IQBAL JASSAT stresses that the context of the October 7 operation by Hamas is crucial to understand in light of the impending prisoner exchange.
Resistance or armed struggle by guerrilla movements engaged in asymmetrical combat against rogue regimes, have historically been known to capture enemy soldiers as bargaining chips to leverage military advantage.
The context of the operation launched by Hamas on Oct 7, which Israel’s ultra-right-wing have used as a pretext to launch a relentless bombardment by land, sea and air of Gaza’s besieged civilian population, is crucial to understand.
- Gaza is not an independent state.
- It is an open-air concentration camp for Palestinian refugees under Israeli military occupation.
- It is under a cruel military blockade sealed off from the outside world.
- It does not possess an army, neither any military jet fighters nor helicopters and tanks.
- It does not even have an airport nor a naval harbour.
So, to glibly proclaim Israel’s slaughter of thousands as a ‘War on Gaza’ as some media outlets and commentators do, is a misnomer.
It falsely implies that the war is between two equal states, whereas the reality is that Gaza is a ‘bantustan’ enclave forming part of occupied Palestinian territory.
In addition, an important component of the occupying power’s responsibility towards Gaza’s 2.3million population under international law, is shockingly absent in public discourse.
The occupying power must ensure humane treatment of the population and provide for their basic needs, including food and medical care.
Sadly, as pointed out by Professor Abdelwahab El-Affendi in a recent column published on the Al Jazeera website, yesterday’s proponents of the ‘responsibility to protect’ doctrine are today’s biggest supporters of Israel’s genocidal assault on Gaza.
The bottom line is Israel has been occupying the West Bank, East Jerusalem and Gaza, which collectively constitute the Occupied Palestinian Territory (OPT), since 1967. Contrary to what the Israeli regime claims, Israel’s withdrawal of its ground forces did not end its occupation of Gaza.
Yet another element of confusion deliberately generated by Israel is with regard to the Rafah border crossing with Egypt. The impression that Cairo has full sovereignty over it is misplaced. The reality is that Israel monitors all activities at the crossing from its military base, Kerem Shalom. It decides when Egypt is able to open it, for how long and who and what is allowed to enter or exit Gaza.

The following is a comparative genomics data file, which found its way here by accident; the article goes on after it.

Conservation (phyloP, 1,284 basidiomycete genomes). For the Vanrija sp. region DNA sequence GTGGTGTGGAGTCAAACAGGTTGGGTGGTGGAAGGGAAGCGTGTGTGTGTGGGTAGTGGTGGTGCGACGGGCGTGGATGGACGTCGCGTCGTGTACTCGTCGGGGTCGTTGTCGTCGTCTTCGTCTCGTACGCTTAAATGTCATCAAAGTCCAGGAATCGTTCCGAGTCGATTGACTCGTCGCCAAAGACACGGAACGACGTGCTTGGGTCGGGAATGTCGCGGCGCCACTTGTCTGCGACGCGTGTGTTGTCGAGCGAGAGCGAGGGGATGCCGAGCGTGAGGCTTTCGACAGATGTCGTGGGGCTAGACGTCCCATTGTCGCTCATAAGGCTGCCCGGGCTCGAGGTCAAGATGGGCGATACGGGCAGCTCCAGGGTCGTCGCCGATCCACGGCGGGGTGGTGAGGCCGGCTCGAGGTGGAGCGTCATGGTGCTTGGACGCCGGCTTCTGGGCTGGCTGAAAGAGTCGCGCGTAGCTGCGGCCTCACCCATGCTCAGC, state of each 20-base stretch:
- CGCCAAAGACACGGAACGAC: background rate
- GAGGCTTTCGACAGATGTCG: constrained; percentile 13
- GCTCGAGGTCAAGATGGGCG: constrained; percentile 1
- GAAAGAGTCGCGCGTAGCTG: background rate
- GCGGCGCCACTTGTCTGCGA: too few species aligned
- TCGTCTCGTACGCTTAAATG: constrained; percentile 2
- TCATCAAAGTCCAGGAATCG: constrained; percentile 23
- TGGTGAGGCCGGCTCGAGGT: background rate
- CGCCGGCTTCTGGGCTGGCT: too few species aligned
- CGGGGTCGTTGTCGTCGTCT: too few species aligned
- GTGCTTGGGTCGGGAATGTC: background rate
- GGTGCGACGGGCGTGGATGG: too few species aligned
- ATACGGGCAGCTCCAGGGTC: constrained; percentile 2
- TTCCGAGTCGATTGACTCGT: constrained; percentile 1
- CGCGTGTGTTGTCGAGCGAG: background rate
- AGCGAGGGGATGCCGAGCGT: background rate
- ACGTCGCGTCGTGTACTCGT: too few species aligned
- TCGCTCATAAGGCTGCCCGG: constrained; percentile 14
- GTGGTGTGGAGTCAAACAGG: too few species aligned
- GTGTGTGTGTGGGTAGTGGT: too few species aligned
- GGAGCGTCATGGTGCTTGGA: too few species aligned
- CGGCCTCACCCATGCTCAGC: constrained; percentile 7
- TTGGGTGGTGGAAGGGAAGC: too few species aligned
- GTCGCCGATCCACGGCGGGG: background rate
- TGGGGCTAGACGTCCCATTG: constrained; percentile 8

It makes a mockery of Egypt’s ability to exercise its will if Israeli security forces supervise the passenger lists – deciding who can cross – and monitor the operations and can withhold the ‘consent and cooperation’ required to keep the crossing open.
Against this background it makes perfect sense for Hamas, as an indigenous liberation movement to not only undertake creative means to break the crippling siege, but also to resist the occupiers incremental genocide.
Palestine’s #Resistance is thus able to ensure that it holds the moral high ground by having offered release of civilians held as ‘guests’ – a few weeks back – but was rejected by an intransigent Israeli war cabinet backed by the US.
Now that a ‘deal’ has been struck, much against Netanyahu’s goals of eliminating Hamas, it is important to note that many in the world, especially among media, are now compelled to focus on the fact that Palestinian prisoners due for release have names and identities worthy of mention – not the anonymous profiles preferred by the jailer to profile them as terrorists.
Children and females that form part of the 150 to be released have been incarcerated without trial, in disregard of due process, and held in torturous conditions for decades on end.
Thanks to the #Resistance they will finally be free and, indeed, many more thousands who are imprisoned in Israel for simply asserting their rights, deserve freedom.
In many ways, the exchange symbolises for Palestinians a breakthrough to finally attaining freedom from the clutches of an unyielding oppressive occupation who fail to learn lessons from the South African experience: apartheid, racism, military occupation, denial of human rights are unsustainable and doomed to fail – with or without Western backing.
- Iqbal Jassat is an executive member of the Johannesburg-based Media Review Network.